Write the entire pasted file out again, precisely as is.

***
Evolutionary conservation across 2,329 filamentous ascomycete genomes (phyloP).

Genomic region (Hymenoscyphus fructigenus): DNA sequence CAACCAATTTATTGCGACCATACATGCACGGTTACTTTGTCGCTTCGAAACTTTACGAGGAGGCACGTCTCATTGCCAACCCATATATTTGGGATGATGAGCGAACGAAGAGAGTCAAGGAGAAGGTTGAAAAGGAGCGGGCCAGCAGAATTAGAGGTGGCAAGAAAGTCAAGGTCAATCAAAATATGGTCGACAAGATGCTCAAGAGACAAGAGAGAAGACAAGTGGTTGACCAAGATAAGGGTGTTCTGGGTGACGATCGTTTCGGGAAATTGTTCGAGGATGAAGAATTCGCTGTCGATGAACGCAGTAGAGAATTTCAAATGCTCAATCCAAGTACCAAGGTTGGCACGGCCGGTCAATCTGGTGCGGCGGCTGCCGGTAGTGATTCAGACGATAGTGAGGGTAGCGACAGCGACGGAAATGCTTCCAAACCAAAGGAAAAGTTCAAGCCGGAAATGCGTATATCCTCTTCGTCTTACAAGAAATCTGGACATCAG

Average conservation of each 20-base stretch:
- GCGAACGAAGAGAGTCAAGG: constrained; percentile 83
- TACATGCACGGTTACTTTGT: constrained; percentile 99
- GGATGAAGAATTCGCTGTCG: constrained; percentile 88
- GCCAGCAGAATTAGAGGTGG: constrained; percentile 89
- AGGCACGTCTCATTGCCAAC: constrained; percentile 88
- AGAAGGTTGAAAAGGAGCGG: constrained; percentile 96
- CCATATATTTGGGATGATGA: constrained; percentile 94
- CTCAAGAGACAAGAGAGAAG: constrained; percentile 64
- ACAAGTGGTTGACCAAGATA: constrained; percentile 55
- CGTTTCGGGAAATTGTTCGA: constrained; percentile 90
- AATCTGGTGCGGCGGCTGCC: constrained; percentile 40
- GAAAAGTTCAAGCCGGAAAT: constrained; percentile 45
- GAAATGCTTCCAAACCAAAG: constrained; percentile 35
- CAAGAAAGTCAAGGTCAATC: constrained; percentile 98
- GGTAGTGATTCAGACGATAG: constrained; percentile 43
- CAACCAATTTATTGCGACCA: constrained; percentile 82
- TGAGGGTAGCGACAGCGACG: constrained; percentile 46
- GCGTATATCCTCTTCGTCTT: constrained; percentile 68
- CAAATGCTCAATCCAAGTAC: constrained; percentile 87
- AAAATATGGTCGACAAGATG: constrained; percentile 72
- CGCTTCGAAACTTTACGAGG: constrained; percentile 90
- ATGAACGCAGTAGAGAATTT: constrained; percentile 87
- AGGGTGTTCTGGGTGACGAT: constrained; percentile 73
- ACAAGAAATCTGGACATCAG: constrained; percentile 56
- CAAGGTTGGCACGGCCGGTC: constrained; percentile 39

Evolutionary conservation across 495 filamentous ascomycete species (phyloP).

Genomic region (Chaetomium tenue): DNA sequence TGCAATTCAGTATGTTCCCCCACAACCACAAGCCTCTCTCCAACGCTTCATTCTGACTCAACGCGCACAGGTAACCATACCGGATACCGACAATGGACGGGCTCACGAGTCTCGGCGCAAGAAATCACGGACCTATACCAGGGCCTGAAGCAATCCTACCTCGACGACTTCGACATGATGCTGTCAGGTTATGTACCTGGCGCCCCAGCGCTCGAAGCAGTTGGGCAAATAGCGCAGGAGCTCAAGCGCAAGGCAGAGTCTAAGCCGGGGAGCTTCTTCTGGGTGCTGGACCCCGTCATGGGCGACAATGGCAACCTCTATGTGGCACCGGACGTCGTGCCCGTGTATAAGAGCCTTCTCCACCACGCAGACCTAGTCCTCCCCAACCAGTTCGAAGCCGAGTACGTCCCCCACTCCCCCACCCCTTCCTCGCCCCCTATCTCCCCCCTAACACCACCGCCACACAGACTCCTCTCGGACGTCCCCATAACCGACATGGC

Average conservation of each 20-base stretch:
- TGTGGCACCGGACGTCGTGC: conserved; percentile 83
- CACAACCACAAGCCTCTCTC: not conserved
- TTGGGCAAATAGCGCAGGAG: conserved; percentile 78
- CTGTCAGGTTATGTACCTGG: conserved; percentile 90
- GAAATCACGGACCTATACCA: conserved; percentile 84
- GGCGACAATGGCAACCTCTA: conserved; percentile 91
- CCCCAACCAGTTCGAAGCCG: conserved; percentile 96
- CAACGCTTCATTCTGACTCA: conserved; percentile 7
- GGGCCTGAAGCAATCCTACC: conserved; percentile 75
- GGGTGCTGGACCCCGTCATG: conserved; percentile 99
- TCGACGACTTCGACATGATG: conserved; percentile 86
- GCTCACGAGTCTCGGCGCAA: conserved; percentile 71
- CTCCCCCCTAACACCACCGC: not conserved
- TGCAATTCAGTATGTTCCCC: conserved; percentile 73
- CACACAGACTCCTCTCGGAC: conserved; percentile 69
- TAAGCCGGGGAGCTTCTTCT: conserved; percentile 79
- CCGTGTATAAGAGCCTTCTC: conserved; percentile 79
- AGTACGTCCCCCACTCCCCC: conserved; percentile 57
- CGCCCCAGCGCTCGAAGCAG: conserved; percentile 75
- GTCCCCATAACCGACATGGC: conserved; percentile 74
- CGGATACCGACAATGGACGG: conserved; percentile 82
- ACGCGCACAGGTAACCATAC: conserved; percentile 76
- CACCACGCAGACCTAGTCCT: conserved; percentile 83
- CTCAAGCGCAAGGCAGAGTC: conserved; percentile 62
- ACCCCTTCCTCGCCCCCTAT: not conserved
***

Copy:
Evolutionary conservation across 2,329 filamentous ascomycete genomes (phyloP).

Genomic region (Hymenoscyphus fructigenus): DNA sequence CAACCAATTTATTGCGACCATACATGCACGGTTACTTTGTCGCTTCGAAACTTTACGAGGAGGCACGTCTCATTGCCAACCCATATATTTGGGATGATGAGCGAACGAAGAGAGTCAAGGAGAAGGTTGAAAAGGAGCGGGCCAGCAGAATTAGAGGTGGCAAGAAAGTCAAGGTCAATCAAAATATGGTCGACAAGATGCTCAAGAGACAAGAGAGAAGACAAGTGGTTGACCAAGATAAGGGTGTTCTGGGTGACGATCGTTTCGGGAAATTGTTCGAGGATGAAGAATTCGCTGTCGATGAACGCAGTAGAGAATTTCAAATGCTCAATCCAAGTACCAAGGTTGGCACGGCCGGTCAATCTGGTGCGGCGGCTGCCGGTAGTGATTCAGACGATAGTGAGGGTAGCGACAGCGACGGAAATGCTTCCAAACCAAAGGAAAAGTTCAAGCCGGAAATGCGTATATCCTCTTCGTCTTACAAGAAATCTGGACATCAG

Average conservation of each 20-base stretch:
- GCGAACGAAGAGAGTCAAGG: constrained; percentile 83
- TACATGCACGGTTACTTTGT: constrained; percentile 99
- GGATGAAGAATTCGCTGTCG: constrained; percentile 88
- GCCAGCAGAATTAGAGGTGG: constrained; percentile 89
- AGGCACGTCTCATTGCCAAC: constrained; percentile 88
- AGAAGGTTGAAAAGGAGCGG: constrained; percentile 96
- CCATATATTTGGGATGATGA: constrained; percentile 94
- CTCAAGAGACAAGAGAGAAG: constrained; percentile 64
- ACAAGTGGTTGACCAAGATA: constrained; percentile 55
- CGTTTCGGGAAATTGTTCGA: constrained; percentile 90
- AATCTGGTGCGGCGGCTGCC: constrained; percentile 40
- GAAAAGTTCAAGCCGGAAAT: constrained; percentile 45
- GAAATGCTTCCAAACCAAAG: constrained; percentile 35
- CAAGAAAGTCAAGGTCAATC: constrained; percentile 98
- GGTAGTGATTCAGACGATAG: constrained; percentile 43
- CAACCAATTTATTGCGACCA: constrained; percentile 82
- TGAGGGTAGCGACAGCGACG: constrained; percentile 46
- GCGTATATCCTCTTCGTCTT: constrained; percentile 68
- CAAATGCTCAATCCAAGTAC: constrained; percentile 87
- AAAATATGGTCGACAAGATG: constrained; percentile 72
- CGCTTCGAAACTTTACGAGG: constrained; percentile 90
- ATGAACGCAGTAGAGAATTT: constrained; percentile 87
- AGGGTGTTCTGGGTGACGAT: constrained; percentile 73
- ACAAGAAATCTGGACATCAG: constrained; percentile 56
- CAAGGTTGGCACGGCCGGTC: constrained; percentile 39

Evolutionary conservation across 495 filamentous ascomycete species (phyloP).

Genomic region (Chaetomium tenue): DNA sequence TGCAATTCAGTATGTTCCCCCACAACCACAAGCCTCTCTCCAACGCTTCATTCTGACTCAACGCGCACAGGTAACCATACCGGATACCGACAATGGACGGGCTCACGAGTCTCGGCGCAAGAAATCACGGACCTATACCAGGGCCTGAAGCAATCCTACCTCGACGACTTCGACATGATGCTGTCAGGTTATGTACCTGGCGCCCCAGCGCTCGAAGCAGTTGGGCAAATAGCGCAGGAGCTCAAGCGCAAGGCAGAGTCTAAGCCGGGGAGCTTCTTCTGGGTGCTGGACCCCGTCATGGGCGACAATGGCAACCTCTATGTGGCACCGGACGTCGTGCCCGTGTATAAGAGCCTTCTCCACCACGCAGACCTAGTCCTCCCCAACCAGTTCGAAGCCGAGTACGTCCCCCACTCCCCCACCCCTTCCTCGCCCCCTATCTCCCCCCTAACACCACCGCCACACAGACTCCTCTCGGACGTCCCCATAACCGACATGGC

Average conservation of each 20-base stretch:
- TGTGGCACCGGACGTCGTGC: conserved; percentile 83
- CACAACCACAAGCCTCTCTC: not conserved
- TTGGGCAAATAGCGCAGGAG: conserved; percentile 78
- CTGTCAGGTTATGTACCTGG: conserved; percentile 90
- GAAATCACGGACCTATACCA: conserved; percentile 84
- GGCGACAATGGCAACCTCTA: conserved; percentile 91
- CCCCAACCAGTTCGAAGCCG: conserved; percentile 96
- CAACGCTTCATTCTGACTCA: conserved; percentile 7
- GGGCCTGAAGCAATCCTACC: conserved; percentile 75
- GGGTGCTGGACCCCGTCATG: conserved; percentile 99
- TCGACGACTTCGACATGATG: conserved; percentile 86
- GCTCACGAGTCTCGGCGCAA: conserved; percentile 71
- CTCCCCCCTAACACCACCGC: not conserved
- TGCAATTCAGTATGTTCCCC: conserved; percentile 73
- CACACAGACTCCTCTCGGAC: conserved; percentile 69
- TAAGCCGGGGAGCTTCTTCT: conserved; percentile 79
- CCGTGTATAAGAGCCTTCTC: conserved; percentile 79
- AGTACGTCCCCCACTCCCCC: conserved; percentile 57
- CGCCCCAGCGCTCGAAGCAG: conserved; percentile 75
- GTCCCCATAACCGACATGGC: conserved; percentile 74
- CGGATACCGACAATGGACGG: conserved; percentile 82
- ACGCGCACAGGTAACCATAC: conserved; percentile 76
- CACCACGCAGACCTAGTCCT: conserved; percentile 83
- CTCAAGCGCAAGGCAGAGTC: conserved; percentile 62
- ACCCCTTCCTCGCCCCCTAT: not conserved